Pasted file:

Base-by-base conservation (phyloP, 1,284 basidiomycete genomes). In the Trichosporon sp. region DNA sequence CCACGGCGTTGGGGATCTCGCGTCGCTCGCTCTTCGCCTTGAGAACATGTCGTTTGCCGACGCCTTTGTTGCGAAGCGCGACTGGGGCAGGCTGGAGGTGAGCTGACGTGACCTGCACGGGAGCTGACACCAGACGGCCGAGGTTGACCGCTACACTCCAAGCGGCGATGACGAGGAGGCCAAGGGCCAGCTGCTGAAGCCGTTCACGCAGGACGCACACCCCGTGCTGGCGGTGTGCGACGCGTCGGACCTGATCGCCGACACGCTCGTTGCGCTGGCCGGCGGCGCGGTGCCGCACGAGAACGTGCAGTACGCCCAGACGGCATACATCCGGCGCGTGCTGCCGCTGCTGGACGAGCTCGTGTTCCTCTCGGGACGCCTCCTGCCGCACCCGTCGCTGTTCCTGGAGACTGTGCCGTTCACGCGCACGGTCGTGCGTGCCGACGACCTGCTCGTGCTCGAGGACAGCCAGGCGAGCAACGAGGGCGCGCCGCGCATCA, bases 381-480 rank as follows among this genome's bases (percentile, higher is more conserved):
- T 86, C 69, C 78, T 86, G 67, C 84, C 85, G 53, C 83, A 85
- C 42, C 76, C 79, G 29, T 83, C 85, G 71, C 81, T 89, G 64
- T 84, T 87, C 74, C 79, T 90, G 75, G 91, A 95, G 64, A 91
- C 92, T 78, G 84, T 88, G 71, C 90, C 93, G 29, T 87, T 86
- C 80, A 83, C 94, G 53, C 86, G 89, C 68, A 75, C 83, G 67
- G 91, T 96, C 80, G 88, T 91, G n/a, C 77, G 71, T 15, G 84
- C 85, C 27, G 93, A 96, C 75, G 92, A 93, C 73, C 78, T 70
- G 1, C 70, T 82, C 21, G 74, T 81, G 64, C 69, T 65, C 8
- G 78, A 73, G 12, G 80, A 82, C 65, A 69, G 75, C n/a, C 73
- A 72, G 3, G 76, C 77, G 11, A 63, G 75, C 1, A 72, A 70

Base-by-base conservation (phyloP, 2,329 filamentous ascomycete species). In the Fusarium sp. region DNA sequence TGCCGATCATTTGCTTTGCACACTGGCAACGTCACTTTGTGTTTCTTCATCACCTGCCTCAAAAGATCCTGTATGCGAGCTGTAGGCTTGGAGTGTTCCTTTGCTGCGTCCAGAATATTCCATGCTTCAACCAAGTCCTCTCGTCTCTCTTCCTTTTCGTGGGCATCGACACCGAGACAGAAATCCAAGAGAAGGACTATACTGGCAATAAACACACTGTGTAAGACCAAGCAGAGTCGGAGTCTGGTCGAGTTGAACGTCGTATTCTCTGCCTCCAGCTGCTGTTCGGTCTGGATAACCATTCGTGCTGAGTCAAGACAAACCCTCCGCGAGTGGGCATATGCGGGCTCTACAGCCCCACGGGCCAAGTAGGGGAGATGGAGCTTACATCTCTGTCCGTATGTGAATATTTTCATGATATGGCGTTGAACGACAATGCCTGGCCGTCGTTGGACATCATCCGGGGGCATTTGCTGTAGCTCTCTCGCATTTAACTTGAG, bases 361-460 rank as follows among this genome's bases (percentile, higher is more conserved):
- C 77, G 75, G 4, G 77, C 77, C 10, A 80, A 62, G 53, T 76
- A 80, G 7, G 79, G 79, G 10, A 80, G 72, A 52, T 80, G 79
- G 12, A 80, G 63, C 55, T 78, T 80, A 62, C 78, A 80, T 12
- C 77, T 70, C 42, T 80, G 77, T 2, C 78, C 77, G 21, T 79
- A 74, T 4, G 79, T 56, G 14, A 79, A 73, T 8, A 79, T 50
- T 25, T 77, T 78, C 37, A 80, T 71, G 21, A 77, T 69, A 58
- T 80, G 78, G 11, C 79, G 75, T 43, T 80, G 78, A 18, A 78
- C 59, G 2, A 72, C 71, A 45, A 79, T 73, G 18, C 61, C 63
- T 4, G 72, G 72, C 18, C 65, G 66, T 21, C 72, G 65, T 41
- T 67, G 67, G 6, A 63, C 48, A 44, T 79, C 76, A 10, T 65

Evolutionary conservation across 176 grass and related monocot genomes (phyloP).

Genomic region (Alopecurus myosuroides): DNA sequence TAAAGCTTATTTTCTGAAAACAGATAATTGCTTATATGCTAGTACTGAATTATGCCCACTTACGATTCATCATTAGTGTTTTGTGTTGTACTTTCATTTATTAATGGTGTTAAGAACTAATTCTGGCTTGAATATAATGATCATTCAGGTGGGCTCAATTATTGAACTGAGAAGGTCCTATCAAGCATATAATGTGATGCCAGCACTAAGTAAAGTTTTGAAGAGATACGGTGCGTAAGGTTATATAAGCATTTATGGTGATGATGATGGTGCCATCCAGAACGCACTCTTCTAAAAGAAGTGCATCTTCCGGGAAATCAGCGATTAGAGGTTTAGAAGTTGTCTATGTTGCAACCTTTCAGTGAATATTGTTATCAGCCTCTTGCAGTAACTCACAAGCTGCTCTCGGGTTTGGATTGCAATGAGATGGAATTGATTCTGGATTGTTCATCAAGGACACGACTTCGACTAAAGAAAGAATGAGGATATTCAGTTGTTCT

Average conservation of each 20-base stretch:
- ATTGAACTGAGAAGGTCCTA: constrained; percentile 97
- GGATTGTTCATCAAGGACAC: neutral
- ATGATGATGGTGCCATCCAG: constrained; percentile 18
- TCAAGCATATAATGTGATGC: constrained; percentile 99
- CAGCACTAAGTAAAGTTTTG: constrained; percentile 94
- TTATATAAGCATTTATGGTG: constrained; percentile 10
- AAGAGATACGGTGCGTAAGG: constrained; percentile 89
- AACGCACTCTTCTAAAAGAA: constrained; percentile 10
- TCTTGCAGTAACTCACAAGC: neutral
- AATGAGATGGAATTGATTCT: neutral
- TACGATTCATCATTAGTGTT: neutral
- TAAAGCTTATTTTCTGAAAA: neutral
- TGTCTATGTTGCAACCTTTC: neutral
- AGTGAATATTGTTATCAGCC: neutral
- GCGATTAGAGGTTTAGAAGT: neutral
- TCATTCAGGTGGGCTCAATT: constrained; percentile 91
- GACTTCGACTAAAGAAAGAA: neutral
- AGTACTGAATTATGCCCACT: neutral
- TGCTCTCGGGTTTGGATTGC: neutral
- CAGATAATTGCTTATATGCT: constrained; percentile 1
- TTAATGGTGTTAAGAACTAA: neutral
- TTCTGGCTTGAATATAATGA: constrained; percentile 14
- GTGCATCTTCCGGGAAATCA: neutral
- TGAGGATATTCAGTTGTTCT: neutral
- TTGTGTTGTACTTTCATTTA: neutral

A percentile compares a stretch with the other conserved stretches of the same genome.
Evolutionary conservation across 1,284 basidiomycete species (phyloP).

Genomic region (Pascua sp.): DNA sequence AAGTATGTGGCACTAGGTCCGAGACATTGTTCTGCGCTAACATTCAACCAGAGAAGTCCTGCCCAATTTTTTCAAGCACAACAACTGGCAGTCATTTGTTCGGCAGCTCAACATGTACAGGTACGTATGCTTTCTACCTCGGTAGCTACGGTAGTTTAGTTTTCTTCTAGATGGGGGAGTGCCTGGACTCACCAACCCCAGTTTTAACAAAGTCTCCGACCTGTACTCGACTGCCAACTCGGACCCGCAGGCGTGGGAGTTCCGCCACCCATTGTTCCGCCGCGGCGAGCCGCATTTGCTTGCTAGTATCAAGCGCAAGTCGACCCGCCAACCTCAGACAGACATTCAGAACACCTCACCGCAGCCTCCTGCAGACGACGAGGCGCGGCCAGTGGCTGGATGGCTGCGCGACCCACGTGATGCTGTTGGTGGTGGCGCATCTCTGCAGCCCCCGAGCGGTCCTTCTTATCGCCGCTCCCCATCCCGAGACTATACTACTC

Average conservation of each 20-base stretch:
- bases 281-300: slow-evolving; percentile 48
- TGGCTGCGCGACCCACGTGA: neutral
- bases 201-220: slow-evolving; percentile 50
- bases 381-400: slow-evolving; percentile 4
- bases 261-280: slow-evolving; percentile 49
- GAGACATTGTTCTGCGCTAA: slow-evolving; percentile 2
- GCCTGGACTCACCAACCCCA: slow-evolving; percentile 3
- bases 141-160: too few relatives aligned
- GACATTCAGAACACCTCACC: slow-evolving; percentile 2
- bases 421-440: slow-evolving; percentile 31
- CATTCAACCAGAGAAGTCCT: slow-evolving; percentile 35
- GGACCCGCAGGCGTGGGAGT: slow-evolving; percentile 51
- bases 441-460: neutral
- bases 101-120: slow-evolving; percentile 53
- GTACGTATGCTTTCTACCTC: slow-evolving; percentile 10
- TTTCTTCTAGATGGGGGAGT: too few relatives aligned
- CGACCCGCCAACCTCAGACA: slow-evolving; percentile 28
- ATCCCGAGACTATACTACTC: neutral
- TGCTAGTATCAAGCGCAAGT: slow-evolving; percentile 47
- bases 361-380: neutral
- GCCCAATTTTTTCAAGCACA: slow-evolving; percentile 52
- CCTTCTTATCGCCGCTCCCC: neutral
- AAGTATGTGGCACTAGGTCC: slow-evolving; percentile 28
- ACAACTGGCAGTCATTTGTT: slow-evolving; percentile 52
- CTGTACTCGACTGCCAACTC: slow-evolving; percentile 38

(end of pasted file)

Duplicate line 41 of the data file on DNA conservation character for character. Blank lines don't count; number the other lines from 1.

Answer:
- TCATTCAGGTGGGCTCAATT: constrained; percentile 91